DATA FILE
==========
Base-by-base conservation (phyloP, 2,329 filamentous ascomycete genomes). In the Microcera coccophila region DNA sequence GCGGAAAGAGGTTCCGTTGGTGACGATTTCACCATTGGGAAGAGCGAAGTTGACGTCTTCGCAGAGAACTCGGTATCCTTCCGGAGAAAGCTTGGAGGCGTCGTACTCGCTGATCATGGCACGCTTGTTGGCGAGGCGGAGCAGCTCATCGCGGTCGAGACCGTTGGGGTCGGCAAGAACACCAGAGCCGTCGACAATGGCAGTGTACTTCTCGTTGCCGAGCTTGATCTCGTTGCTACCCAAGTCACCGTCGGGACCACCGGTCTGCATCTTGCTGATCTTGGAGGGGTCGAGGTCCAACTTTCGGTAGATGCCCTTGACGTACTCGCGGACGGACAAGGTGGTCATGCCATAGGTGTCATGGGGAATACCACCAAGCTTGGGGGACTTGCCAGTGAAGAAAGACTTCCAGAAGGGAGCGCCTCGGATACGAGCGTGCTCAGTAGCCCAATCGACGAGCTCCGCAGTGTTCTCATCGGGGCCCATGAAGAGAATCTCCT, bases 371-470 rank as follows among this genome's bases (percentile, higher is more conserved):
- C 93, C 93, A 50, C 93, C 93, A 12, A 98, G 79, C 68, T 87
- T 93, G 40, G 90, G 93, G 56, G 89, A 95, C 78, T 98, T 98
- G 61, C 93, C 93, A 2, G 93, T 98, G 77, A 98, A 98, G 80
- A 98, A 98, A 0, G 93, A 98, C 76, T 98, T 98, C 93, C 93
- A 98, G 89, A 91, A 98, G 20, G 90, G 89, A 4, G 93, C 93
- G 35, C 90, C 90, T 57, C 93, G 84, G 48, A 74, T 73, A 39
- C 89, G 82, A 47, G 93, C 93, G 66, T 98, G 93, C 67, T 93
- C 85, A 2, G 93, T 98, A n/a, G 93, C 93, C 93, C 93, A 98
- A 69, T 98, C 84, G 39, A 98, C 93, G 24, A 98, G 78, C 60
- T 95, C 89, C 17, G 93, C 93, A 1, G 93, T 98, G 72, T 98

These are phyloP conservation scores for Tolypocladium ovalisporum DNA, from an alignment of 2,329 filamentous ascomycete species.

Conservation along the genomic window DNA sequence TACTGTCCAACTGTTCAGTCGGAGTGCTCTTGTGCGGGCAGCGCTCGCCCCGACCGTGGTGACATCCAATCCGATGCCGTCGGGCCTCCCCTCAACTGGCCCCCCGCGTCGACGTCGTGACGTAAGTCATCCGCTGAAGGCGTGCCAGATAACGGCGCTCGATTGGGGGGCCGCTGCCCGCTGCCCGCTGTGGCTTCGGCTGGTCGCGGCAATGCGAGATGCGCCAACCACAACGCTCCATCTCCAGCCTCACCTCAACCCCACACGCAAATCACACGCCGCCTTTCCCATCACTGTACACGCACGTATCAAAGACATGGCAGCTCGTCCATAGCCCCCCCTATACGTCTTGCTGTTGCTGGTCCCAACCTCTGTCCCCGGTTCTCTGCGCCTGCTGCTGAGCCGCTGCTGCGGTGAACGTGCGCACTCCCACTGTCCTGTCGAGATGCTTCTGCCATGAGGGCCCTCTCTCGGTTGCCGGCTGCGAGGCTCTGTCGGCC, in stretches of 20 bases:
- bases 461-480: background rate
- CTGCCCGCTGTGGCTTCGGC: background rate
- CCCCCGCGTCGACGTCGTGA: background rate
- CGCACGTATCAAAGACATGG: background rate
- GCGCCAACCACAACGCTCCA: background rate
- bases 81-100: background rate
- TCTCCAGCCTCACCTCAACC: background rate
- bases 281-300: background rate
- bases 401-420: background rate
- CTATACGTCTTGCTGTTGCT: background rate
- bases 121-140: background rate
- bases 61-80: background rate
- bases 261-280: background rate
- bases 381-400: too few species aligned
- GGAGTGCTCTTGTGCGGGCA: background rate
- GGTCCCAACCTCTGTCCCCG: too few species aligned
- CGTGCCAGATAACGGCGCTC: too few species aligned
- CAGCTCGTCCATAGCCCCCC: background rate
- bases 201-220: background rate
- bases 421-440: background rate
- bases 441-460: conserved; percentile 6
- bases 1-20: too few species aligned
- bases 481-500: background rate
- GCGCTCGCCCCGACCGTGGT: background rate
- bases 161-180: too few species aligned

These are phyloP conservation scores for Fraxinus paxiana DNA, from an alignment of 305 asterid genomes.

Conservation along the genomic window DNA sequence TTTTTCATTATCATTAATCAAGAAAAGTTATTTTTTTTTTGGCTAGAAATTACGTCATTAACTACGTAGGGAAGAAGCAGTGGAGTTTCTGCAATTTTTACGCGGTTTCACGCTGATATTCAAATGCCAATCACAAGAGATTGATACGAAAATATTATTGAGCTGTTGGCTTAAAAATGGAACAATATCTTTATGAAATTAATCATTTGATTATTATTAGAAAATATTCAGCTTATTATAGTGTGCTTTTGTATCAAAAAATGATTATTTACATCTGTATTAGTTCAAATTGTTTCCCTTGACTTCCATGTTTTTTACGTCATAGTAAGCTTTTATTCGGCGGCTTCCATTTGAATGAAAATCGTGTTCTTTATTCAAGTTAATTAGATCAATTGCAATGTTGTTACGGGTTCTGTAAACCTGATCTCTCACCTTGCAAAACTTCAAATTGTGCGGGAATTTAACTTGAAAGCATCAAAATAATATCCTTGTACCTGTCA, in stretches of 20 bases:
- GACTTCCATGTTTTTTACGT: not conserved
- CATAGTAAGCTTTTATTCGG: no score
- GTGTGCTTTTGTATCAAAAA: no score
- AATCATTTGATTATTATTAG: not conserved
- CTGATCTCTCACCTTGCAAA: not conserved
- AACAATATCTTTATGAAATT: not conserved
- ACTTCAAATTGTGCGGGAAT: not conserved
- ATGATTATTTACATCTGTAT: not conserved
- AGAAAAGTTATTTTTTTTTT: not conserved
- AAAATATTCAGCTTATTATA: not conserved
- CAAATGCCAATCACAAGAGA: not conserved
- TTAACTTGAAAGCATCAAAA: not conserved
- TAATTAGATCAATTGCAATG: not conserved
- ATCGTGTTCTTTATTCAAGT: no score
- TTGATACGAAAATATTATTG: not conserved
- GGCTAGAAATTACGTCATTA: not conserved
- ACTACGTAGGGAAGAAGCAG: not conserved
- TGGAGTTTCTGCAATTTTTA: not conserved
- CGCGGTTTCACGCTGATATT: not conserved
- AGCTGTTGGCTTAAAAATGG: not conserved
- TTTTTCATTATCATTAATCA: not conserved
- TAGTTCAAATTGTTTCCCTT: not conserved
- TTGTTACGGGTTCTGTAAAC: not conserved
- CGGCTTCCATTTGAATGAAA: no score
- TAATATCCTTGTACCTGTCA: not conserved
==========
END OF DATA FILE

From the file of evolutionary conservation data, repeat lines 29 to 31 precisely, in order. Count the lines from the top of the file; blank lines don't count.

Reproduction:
- GGTCCCAACCTCTGTCCCCG: too few species aligned
- CGTGCCAGATAACGGCGCTC: too few species aligned
- CAGCTCGTCCATAGCCCCCC: background rate